Value investors will tell you that the best time to buy stocks is when there’s blood in the streets. When the market is so overrun with panic that it offers discounts on strong businesses, that’s when the smartest value investors swoop in to buy.
It wasn’t that long ago, for instance, that Warren Buffett, arguably the greatest value investor of our times, was criticized for having too much cash. With the market in sharp decline recently because of coronavirus fears, it wouldn’t surprise me to learn that Buffett is getting ready to deploy some of that cash to pick up businesses for a cheap price.
While you and I don’t have Buffett’s billions in extra cash lying around, the market’s declines may be offering opportunities for our more modest nest eggs. Here are three ideas for your consideration on where to potentially invest $10,000 right now.
A credit card issuer whose bad news is well priced into its shares
Synchrony Financial (NYSE: SYF) is a leading issuer of retailer credit cards. Its shares have dropped recently. One key reason is that it’s now working through the tough year-over-year comparable periods following the loss of its contract with Walmart . Like much of the rest of the market, its shares are down even more since mid-February, apparently on the fears that the coronavirus outbreak will seriously crush consumer spending.
Looking past any legitimate near-term fear the market may have, analysts expect Synchrony Financial to earn around $4.58 per share in 2021. At a recent market price of $28.25, that prices the company at around 6 times those anticipated earnings. And even with the loss of the Walmart contract, Synchrony Financial is expected to be able to grow those earnings at a decent clip over the next five years.
Investors willing to wait for the market to recover get rewarded for their patience with a dividend yield of around 3%. With that dividend representing around 15% of the company’s trailing earnings, it should be straightforward for the company to maintain it even if the near term does become a bit rocky.
An insurer with the strength to power through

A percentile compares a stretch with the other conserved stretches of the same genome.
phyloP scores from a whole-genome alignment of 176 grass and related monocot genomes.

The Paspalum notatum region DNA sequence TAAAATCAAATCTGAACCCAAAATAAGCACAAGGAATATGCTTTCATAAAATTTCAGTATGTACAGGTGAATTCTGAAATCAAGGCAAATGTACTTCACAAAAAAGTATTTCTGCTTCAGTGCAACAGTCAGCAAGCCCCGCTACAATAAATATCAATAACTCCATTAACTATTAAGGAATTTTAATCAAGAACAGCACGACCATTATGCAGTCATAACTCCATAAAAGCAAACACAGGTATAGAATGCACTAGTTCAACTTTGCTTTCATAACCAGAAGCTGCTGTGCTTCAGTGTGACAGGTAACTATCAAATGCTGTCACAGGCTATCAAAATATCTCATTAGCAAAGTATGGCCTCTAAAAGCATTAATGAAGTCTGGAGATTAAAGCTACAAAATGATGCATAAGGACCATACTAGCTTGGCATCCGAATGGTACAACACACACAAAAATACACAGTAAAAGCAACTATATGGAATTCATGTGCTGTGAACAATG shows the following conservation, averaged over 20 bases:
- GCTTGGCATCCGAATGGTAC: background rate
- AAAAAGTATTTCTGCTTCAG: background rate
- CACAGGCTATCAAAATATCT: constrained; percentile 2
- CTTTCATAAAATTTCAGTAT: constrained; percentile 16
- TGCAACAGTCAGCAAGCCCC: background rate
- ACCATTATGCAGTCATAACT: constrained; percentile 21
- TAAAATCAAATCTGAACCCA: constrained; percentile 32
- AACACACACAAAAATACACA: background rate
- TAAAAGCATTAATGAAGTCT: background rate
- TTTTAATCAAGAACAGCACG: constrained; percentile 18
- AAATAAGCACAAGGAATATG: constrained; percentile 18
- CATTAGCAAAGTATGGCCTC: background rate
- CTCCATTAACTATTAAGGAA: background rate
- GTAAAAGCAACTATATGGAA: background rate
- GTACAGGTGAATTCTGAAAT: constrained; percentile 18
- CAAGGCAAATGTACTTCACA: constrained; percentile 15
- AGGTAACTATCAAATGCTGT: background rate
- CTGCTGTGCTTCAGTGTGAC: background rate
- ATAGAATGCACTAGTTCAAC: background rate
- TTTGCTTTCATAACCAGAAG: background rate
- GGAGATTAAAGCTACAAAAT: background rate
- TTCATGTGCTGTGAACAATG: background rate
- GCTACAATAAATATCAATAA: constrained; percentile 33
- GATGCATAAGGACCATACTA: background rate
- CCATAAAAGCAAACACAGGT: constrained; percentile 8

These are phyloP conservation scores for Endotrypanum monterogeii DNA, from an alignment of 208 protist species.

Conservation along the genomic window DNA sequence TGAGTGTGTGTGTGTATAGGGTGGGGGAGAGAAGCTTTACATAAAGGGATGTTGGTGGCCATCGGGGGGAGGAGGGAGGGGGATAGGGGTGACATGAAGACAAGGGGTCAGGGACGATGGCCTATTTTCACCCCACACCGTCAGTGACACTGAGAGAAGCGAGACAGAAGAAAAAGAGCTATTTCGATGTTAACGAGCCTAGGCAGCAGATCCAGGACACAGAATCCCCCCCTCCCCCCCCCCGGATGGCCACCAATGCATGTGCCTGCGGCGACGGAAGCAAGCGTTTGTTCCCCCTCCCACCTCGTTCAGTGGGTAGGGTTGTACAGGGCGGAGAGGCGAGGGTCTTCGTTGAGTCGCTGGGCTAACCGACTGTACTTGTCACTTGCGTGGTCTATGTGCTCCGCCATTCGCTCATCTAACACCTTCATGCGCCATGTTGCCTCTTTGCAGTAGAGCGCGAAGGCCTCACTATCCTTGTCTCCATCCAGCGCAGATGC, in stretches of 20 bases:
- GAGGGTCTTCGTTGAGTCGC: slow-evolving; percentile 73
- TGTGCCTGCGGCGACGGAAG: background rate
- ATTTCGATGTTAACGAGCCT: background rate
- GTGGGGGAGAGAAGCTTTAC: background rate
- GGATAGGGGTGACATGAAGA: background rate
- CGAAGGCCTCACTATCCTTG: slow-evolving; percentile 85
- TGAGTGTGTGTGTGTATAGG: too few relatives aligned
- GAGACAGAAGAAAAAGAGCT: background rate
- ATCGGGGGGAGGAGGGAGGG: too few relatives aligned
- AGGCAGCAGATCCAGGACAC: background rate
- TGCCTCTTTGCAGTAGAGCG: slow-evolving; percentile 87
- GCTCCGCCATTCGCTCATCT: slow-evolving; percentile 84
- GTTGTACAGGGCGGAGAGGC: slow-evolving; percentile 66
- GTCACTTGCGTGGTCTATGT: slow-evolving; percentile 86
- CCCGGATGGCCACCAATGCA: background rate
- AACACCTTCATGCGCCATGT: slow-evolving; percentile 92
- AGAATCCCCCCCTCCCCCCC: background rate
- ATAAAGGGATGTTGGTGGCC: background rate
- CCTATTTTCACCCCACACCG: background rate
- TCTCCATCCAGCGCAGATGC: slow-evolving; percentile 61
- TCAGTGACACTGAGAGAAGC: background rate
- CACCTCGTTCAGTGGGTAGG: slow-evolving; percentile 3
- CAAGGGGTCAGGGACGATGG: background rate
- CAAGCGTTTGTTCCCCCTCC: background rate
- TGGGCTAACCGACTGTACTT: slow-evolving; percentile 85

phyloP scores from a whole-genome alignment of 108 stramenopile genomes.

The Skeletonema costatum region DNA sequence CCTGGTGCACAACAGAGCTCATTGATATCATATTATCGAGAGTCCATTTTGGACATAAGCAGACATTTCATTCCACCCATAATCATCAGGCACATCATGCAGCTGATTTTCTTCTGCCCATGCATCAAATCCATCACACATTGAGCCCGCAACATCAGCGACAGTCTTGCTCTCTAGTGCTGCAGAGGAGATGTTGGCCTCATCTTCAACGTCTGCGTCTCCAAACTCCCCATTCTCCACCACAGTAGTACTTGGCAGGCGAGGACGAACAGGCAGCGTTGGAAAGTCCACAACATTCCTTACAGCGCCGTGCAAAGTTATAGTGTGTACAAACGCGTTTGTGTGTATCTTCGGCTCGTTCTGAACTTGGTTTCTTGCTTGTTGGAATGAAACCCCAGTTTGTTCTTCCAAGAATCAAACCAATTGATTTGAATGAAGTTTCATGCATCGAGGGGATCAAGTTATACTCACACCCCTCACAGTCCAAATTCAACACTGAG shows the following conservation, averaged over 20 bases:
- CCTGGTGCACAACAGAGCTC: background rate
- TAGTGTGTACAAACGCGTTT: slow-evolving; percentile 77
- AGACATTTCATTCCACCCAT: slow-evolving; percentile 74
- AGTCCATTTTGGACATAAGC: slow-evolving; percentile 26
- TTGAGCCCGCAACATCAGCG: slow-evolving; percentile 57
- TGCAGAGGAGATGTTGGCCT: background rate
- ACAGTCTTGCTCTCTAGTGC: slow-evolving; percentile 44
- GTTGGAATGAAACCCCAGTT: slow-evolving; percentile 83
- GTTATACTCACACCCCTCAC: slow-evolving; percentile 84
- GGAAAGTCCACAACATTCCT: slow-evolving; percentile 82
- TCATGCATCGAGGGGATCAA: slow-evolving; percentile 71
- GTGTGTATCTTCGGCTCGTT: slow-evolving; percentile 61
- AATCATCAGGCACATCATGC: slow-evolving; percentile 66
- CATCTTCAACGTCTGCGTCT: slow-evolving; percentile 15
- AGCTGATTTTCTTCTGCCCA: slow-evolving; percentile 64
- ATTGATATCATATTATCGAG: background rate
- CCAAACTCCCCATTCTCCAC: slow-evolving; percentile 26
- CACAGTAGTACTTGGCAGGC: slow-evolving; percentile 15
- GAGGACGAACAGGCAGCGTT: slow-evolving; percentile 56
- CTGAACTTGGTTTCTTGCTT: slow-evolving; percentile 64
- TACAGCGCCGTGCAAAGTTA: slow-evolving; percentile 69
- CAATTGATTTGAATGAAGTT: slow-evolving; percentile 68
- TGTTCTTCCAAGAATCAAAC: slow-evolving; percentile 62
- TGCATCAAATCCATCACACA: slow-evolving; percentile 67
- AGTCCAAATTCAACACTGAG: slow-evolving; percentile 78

Like many insurers, Unum (NYSE: UNM) has seen its shares fall recently, probably on concerns that the coronavirus outbreak will lead to higher than forecast claims among its policyholders. Yet assuming the company can make it through any spike in claims in 2020, analysts are estimating that it will earn $6.20 per share in 2021. At a recent price of $20.65 per share, that prices Unum at barely more than 3 times those anticipated earnings.
If Unum does see a spike in claims, it will probably be able to raise its rates on new policies to help cover those costs over time. As a result, the key question is whether the company has the financial strength to power through a near-term spike.
On that front, it looks well prepared. It has over $47 billion in bonds on its balance sheet, out of a total of $55 billion in investment assets. Unum also has a current ratio around 7.6, meaning it has enough in current assets to pay off its expected near-term liabilities with plenty of room to spare.
Investors also get a dividend yield just above 5%, and that yield represents only around 20% of the company’s earnings. That provides reason to believe the dividend can be maintained unless things get so bad that the performance of our investments becomes among the least of our worries. While insurance may not be the fastest-growing industry to invest in, the combination of a low price and a high, well-covered yield may provide decent returns for those patient enough to wait for a recovery.
An energy company less tethered to oil prices than you may think
Phillips 66 (NYSE: PHX) is a midstream and downstream energy company, perhaps best known to the public for its gas station brands. The company engages in energy refining, transportation, marketing, and chemicals processing, all of which typically use oil as a key ingredient. As oil has dropped while coronavirus fears have added to worries of less energy demand, so have Phillips 66’s shares. The thing is, though, that while oil is a major ingredient to Phillips 66’s business, it’s not where it makes its money.
Phillips 66 makes its money processing and moving energy around, not from digging it out of the ground. As a result, its operations are less tethered to the price of oil than they might seem on the surface. That makes it likely that the company will be able to withstand the recent drop in the price of oil and emerge well positioned for the future.
Speaking of that future, analysts expect Phillips 66 to earn around $9.69 per share in 2021. At a recent market price of $69.30, that prices the business at just over 7 times those anticipated earnings. Investors also receive a dividend yield of around 5%, which represents just over half of those earnings.
Even if the company does face some short-term disruption from lowered demand for oil, it has the balance sheet to see its way through. Phillips 66 has a debt-to-equity ratio just below 0.5 and a current ratio above 1.2, which means it doesn’t appear to be overleveraged and that it can cover its near-term expected obligations.
Your chance to buy solid companies at decent prices because of the market’s fear
The market’s decline has reached the point at which you can buy some legitimately solid businesses at reasonable bargains. That means value investors may start to take notice and start buying shares. While the market’s fears can always drive stocks lower, investors with patience and a long-term time horizon may find that these three companies already offer good enough value to consider buying now.
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